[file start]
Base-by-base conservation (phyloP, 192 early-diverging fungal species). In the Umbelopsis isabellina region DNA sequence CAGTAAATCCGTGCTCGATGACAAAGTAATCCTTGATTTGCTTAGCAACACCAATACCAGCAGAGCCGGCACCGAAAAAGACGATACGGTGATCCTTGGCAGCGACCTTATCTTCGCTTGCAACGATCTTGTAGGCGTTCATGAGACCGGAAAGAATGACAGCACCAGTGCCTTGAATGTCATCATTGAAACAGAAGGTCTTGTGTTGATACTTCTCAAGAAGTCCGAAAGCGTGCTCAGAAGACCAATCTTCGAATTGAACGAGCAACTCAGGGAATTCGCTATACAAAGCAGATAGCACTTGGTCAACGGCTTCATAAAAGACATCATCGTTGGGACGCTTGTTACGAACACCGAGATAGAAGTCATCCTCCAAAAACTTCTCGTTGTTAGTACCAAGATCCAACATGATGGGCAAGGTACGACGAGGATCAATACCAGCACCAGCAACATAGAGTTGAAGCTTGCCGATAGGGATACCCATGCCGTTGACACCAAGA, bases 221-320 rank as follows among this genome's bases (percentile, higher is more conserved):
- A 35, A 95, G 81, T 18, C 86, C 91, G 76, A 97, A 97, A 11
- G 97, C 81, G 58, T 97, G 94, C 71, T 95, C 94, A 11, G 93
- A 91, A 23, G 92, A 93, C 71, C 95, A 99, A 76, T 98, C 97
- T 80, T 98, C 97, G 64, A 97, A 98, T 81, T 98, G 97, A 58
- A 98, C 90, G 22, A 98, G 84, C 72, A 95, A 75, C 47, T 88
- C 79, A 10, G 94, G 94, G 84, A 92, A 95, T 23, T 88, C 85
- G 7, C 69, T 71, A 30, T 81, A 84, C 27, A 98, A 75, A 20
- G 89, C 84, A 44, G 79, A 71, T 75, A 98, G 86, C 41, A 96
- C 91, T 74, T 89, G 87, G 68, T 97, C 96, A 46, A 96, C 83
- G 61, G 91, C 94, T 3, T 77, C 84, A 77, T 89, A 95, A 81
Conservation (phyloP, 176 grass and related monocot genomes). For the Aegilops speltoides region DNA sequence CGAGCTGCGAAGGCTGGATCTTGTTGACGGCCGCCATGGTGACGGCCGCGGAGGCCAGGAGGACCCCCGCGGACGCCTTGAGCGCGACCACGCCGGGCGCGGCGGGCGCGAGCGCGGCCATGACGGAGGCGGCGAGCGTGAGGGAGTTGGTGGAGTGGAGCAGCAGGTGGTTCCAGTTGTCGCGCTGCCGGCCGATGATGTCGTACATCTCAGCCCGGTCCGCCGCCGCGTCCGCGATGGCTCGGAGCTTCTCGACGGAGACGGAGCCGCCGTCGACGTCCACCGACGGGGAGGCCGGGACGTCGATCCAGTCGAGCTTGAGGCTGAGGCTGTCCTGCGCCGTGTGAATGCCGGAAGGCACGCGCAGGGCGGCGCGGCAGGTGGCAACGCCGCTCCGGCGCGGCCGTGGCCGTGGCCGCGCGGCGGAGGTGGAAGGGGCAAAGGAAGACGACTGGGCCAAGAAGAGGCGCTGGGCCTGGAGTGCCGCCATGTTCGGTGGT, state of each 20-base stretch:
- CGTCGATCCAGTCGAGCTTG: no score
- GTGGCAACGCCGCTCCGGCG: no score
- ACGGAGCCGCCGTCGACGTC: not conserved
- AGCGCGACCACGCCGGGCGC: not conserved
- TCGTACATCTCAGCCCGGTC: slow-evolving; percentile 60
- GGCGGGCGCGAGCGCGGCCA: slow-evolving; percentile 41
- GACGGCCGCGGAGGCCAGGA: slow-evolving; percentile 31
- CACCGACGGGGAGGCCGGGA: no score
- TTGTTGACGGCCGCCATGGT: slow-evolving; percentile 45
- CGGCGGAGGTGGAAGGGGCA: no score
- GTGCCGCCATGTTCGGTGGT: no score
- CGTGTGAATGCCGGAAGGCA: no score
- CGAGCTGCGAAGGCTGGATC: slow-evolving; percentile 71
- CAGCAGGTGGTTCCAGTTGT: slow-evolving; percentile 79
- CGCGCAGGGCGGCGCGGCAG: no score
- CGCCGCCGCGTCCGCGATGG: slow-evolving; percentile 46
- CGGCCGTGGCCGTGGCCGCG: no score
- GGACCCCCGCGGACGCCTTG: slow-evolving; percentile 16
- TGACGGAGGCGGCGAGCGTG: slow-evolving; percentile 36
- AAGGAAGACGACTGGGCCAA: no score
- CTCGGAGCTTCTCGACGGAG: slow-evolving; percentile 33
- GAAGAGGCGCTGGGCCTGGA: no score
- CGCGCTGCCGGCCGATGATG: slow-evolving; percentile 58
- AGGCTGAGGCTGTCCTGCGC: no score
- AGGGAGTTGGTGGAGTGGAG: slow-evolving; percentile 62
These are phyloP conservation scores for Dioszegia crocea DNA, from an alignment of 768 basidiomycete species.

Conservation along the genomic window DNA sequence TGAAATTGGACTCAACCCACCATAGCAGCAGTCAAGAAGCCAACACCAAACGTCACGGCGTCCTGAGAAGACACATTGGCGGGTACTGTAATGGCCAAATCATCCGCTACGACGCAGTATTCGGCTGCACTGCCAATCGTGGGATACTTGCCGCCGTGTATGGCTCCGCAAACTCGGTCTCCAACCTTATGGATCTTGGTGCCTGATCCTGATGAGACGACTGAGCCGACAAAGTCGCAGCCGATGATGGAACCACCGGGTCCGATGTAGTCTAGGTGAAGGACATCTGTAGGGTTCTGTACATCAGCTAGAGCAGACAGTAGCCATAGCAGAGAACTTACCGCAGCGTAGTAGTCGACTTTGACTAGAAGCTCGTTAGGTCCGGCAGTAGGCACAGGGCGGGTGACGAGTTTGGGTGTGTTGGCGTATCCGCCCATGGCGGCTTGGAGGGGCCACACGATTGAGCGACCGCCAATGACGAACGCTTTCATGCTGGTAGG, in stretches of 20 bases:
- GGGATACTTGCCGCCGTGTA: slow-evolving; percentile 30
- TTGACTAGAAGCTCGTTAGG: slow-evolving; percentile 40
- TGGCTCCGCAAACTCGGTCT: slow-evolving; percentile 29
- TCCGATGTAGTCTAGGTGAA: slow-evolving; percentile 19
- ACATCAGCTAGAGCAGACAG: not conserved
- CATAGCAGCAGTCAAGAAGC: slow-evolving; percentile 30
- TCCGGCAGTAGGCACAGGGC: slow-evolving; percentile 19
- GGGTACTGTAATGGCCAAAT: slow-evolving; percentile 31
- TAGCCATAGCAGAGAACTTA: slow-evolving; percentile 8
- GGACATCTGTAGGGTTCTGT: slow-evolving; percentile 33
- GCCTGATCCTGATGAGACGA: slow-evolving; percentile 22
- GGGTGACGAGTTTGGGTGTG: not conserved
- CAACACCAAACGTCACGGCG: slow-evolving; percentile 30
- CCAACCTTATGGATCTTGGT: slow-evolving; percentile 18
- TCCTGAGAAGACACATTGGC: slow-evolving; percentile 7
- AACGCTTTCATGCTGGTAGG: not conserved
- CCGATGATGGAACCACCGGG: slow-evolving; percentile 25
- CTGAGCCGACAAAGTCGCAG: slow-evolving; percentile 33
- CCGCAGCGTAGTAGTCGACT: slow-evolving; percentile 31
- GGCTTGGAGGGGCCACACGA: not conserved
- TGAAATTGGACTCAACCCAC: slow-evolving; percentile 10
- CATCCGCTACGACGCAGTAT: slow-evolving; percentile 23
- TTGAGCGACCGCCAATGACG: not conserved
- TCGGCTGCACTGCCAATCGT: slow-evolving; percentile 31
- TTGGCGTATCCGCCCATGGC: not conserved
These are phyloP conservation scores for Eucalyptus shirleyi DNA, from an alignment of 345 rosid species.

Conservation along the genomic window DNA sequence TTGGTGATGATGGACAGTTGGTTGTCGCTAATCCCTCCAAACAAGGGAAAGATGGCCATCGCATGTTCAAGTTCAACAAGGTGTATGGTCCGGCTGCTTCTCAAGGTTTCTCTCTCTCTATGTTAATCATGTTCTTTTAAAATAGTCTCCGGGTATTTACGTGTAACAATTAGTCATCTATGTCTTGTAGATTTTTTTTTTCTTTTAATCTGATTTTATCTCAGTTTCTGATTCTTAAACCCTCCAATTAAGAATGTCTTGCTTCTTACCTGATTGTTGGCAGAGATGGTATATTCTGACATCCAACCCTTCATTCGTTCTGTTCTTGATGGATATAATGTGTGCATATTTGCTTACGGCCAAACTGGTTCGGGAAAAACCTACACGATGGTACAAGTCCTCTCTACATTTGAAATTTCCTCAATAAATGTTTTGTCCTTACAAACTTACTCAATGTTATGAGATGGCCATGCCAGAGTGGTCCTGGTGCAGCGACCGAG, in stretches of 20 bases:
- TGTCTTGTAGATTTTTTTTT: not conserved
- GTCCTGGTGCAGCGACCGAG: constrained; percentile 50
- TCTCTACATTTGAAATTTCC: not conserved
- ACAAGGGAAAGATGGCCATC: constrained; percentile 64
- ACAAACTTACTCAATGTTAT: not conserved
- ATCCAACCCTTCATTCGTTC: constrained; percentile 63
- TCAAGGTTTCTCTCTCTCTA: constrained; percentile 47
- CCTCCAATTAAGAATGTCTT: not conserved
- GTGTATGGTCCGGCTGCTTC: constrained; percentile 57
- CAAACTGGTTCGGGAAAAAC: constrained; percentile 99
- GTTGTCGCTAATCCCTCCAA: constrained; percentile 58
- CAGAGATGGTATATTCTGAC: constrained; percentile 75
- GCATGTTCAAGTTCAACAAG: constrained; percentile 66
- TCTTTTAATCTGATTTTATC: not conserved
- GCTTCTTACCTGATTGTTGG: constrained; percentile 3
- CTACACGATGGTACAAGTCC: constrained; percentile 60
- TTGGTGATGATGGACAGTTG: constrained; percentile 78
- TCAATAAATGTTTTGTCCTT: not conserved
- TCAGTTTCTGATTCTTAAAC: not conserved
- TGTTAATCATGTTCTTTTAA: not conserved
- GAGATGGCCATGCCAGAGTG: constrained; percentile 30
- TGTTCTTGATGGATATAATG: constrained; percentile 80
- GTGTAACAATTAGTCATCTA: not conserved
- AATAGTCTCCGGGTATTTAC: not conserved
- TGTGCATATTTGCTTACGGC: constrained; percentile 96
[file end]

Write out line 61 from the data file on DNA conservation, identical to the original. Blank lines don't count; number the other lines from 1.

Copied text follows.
- CATCCGCTACGACGCAGTAT: slow-evolving; percentile 23